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So continuing on:
Le mer. 22 juil. 2020 à 06:28, Philippe Verdy <> a écrit :
   meta = {
      __newindex = function(t, k, v)
         print('new t['..tostring(k)..']='..tostring(v))
         t|k] = v
   t = meta::{[ident(1)] = ident(false), [ident(2)] = ident(true), [ident(3)] = ident('other'),}

there's an "equivalent" code for the second statement:
    t =; setmetatable(t, meta)
    t[ident(1)] = ident(false); t[ident(2)] = ident(true); t[ident(3)] = ident('other');

It is using to specify an hint for the initial maximum size and avoid the resizing overhead: this size is predetermined from the total number of key values indicated syntaxically, even if these keys may be duplicate, or if some values may be nil.

The metatable is then set first, then for each key/value pair, the key is evaluated, then the value, then the assignment using __newindex(t,k,v) instead of rawset(t,k,v) (because we specified a metatable and that table defines a "__newindex").

So all is interleaved, and in a welldefined order: it is warrantied that the last value indicated in the table constructor will be in the last key indicated in the constructor (or that it will be nil), but there's no such warranty for previous keys that may be overwritten, or deleted by further assignment.

Some of the values evaluated and assigned to some key may have be replaced and will be garbage collected, but the table will still maintain its size, not necessarily the same as #t or table.maxn(t), as the constructed table is still not limited to pure sequences.

This order is fully consistant with the use of table for implementing inheritance. But a JIT compiler trying to optimize this may attempt to create a fixed size array for keys and values. However the assignment of keys and values in the temporary tables should not affect at all the construction of the table: these two arrays will not be prefilled (except if their values are static constants not requiring any further evaluation, so the two arrays may be a simple "virtual" copy of static unmutable arrays

Then the JIT compiler should still evaluate the array values of members in order: either from the constant unmutable array prebuilt by the compiler, or by compiling the code to evaluate the key and the value to pass to __newindex (or rawset).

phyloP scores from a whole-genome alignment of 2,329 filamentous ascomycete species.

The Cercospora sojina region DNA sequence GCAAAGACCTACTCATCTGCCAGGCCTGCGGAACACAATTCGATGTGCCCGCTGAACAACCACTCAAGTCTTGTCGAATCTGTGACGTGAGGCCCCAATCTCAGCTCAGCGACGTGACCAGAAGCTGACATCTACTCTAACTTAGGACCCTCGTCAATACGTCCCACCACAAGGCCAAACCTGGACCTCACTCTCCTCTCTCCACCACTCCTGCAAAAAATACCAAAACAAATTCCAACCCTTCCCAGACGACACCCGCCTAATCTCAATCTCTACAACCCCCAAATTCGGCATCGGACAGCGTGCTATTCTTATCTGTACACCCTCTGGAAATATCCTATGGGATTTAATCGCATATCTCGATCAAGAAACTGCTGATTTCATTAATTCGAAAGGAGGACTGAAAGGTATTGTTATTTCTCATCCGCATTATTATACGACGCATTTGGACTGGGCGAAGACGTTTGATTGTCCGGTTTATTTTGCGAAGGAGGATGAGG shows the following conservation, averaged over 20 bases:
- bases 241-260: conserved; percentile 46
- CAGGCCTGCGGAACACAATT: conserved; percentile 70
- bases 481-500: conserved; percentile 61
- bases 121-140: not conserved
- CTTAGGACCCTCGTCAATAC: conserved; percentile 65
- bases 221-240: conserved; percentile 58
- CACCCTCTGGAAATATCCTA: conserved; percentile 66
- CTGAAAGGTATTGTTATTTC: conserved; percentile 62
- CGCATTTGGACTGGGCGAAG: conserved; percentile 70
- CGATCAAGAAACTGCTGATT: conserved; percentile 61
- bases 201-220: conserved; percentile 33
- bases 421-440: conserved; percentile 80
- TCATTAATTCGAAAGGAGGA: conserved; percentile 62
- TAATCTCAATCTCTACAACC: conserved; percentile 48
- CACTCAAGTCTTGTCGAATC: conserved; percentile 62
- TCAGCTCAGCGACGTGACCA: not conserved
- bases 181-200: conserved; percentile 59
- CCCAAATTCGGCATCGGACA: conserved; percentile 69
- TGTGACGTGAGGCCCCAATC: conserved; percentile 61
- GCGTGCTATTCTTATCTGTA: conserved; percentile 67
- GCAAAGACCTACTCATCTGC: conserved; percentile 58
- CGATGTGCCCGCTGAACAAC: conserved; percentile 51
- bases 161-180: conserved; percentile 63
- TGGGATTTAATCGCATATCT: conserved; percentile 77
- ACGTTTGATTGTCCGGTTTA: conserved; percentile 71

The compiler will not need to evaluate the table reference (t) multiple times, it managed this reference internally before returning the fully built table whose metatable was set early just after initializing it with its default size.

This way, the GC impact is minimal (some GC operations may occur after the construction (rarely in the middle), only after using __newindex(t,k,v) with a duplicate key in k (overwriting an existing non-nil value set by a previous key/pair assignment); such GC may occur in the middle because the overwritten value is no longer referenced and memory may be requested during the evaluation of further keys or values specified later inside the syntax of the constructor.

My proposal is then consistant and should define the expected behavior while allowing a JIT to perform fast and generate an efficient code for the constructor.

It will be compatible as well with existing runtime engines (the syntax I propose just makes things a bit simpler: no need to declare a local variable for the reference to the new table, no need to use setmetatable(), no need to make so many assignments repeating the reference to the table in construction, so it works as well when a table constructor is used in the middle of and _expression_ (where it is not possible syntaxically to insert multiple statements, even if this is not a problem at all for the runtime VM: this is only a current syntaxic limitation).

My proposed syntax "meta::{{ [key]=value, ... }" is simple to read as well. Its runtime behavior is well defined (fully specified order of execution, fully predictable result for the resulting table, including values of keys, and table maximum size), single use of the allocator (if keys form a sequence without large "holes"), and minimal GC (no GC impact at all if all keys are distinct). For initializing tables that are pure sequences of distinct integer keys (even if some values are nil), there will be only ONE allocation.

The JIT may optimize the initial table allocation by checking the value of the first evaluated key, then using it to determine the size to allocate as this key value plus the number of additional keys still not evaluated: it may allocate the table only after the evaluation of this first key and the first value: if that value is not nil, it may assume this will be the minimal key value, if that first value is nil, the allocation of the new table is still suspended until it finds a non-nil value to assign: the first non-nil value returned determined the estimated lowest key that will be used. If the table contains a static key [1] (at any position), no suspension is needed, the initial table size is predetermined by the total number of key/value pairs.

The same is true if the table contain any static key [n] where n is an integer lower than the total number of keys in the constructor.
Large static keys like [1000] may not be used at all for the initial size to use for calling, if the constructor syntaxically contains less than 1000 keys/values pairs, but for this case, the constructor may use the total number of keys multiplied by some reasonnable factor (e.g. 1.25) then rounded as long as it remains lower than this static [1000] key, so for a table constructor like:
  t = {[1000] = 1000, [100]=100},
it would allocate a new table of size round(2* 1.25) = round(2.5) = 3...

And no longer need to make any reference to the core library and setmetatable(t,k,v) which may have been obscured in the environment.